[2/11] Amore leaves and Apollo is joined by Pan, who asks the reason for his tears that so disturb the Heavens. Apollo can hardly express his sorrow, but, in response to a further question, tells Pan that the cause is love. He shows Pan the tree, Dafne transformed, explaining how she repulsed him and how she avoided his kisses by turning into a laurel; he is jealous of the wood, where roots can mingle with the roots of his beloved, jealous of the breezes that kiss her evergreen leaves, and when he is in Heaven he will be jealous of his own rays that he sends down on her. He asks Pan why he does not weep, and calls on flowers, shades, caves, breezes, birds and leaves to lament. Pan tells him to take from the tree and make a garland for his fair hair, adorn his lyre and be consoled that now the memory of eternal love will live on in immortal laurels. Dafne speaks, asking why he stretches his cruel hand against an innocent nymph; Apollo was the enemy of her honour when she was a woman and breaker of her boughs now she is a tree. She begs pardon at least for the humanity entombed there and if nymphs are unwarlike, at least he should spare the tree. Apollo is distraught, having injured the precious trunk. He hears the voice of his beloved, struck by his own hands. Dafne tells him that even if her boughs do not deserve pity, it should be known to the world that she gave him no offence. Apollo seeks her pardon and tells her of the suffering love brings him. Dafne is satisfied and repents of her cruelty; she bows before him with her leaves, branches and roots, declaring, in the language of humans and of laurels, that she adores him as a lover and as the Sun. Pan thinks these words are worthy of being written in the stars. She bids friend Apollo farewell, no longer able to speak, telling the Sun not to forget her. Apollo will bind his locks with the leaves of his fair Dafne, a crown better than all, the garland of laurel. Pan tells her that every earthly, every heavenly form, bows down before her; her divine beauty will be sung through the forests, worthy of inclusion in the Zodiac. Apollo and Pan together sing of the eternal light of love, Heaven ever to resound with Amore, Pan, Dafne and Apollo. The machine descends to take Apollo up into Heaven.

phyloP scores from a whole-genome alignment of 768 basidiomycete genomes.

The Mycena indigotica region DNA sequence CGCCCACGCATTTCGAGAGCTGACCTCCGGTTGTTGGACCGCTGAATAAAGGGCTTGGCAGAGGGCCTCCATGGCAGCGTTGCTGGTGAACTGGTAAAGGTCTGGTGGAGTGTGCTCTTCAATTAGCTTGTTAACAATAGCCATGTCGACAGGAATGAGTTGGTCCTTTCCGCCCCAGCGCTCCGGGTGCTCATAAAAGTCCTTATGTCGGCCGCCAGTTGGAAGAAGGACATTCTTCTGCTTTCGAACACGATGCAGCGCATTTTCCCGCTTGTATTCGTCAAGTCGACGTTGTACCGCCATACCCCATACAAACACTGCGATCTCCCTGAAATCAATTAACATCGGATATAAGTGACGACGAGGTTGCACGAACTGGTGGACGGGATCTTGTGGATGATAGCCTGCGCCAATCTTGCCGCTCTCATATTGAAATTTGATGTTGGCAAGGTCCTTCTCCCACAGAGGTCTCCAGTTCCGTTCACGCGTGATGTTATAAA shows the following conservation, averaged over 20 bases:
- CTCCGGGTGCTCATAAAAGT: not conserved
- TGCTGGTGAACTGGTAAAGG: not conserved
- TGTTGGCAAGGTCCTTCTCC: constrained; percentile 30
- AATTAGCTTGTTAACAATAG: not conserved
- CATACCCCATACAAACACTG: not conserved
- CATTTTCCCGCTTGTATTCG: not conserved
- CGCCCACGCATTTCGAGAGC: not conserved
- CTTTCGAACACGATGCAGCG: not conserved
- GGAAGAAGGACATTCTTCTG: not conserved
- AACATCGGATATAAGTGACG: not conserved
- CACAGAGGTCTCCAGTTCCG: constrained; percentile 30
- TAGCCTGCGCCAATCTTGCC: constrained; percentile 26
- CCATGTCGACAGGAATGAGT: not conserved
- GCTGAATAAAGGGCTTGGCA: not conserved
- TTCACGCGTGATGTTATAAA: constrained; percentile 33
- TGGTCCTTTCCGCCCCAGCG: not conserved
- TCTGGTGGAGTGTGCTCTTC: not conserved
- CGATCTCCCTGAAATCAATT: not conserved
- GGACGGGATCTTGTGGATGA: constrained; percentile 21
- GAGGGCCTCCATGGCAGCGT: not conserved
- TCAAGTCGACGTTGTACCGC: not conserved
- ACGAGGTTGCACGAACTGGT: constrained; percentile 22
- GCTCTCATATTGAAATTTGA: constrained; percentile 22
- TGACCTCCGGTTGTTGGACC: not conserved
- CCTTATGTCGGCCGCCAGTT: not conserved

Keith Anderson


The Italian libretto may be accessed at http://www.naxos.com/libretti/660187.htm